The standing ban on any political campaigning within the prison walls defeats the concept of democracy, some inmates at Chichiri Prison in Blantyre have said.
Chichiri Prison holds about 2 000 prisoners, a majority of whom are eligible to vote in tomorrow’s tripartite elections.
Speaking on the sidelines of a Centre for Human Rights Education, Advice and Assistance (Chreaa) voter and civic education campaign yesterday, a group of inmates noted that, although they are allowed to exercise their right to vote, the ban on political campaigning is hindering them from making informed choices based on the candidates’ manifestos.
“How are we supposed to make an informed vote when we do not know what these candidates stand for,” protested one inmate who refused to be named.
While acknowledging that the prisoners’ concerns make sense, Chreaa executive director Victor Mhango noted that their role is to ensure that they raise awareness about the election among the prisoners.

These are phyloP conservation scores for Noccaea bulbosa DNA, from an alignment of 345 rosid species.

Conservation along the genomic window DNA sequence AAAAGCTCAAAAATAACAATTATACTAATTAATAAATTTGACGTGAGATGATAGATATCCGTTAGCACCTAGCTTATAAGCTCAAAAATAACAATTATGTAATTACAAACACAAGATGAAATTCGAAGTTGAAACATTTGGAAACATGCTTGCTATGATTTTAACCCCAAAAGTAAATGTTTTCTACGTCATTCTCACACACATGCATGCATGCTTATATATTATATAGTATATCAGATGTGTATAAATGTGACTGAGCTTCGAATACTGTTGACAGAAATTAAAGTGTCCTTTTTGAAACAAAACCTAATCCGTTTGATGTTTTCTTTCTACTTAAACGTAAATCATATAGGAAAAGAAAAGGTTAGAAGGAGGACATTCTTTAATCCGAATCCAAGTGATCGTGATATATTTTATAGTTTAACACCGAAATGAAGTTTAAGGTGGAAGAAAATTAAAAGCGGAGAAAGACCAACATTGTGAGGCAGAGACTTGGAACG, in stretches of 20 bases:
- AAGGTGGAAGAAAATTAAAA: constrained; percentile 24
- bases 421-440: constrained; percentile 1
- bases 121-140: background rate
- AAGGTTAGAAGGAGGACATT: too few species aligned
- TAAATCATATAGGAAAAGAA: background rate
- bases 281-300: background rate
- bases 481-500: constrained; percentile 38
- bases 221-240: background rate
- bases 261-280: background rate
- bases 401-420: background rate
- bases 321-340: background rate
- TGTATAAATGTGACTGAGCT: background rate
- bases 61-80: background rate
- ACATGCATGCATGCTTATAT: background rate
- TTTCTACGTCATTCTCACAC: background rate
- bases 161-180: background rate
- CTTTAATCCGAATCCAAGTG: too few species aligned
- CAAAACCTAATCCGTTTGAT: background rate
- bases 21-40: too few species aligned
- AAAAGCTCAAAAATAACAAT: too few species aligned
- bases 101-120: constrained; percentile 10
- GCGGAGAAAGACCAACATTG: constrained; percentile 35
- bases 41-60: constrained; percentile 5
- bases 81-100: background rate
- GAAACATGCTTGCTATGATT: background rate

He explained that as a way around the ban, Chreaa distributed political party manifestos that would help enlighten the prisoners on what each party represents.
“Since political campaigning in prisons is banned, we hope distributing the manifestos help the inmates understand who is who,” he said, adding government should consider waiving the ban on political campaigning in prisons.
However, Mhango disclosed that it was difficult to distribute manifestos for MPs and councillors as most of them did not have policy documents.
Chreaa is running a Royal Norwegian Embassy-funded voter and civic education campaign in all prisons across the country.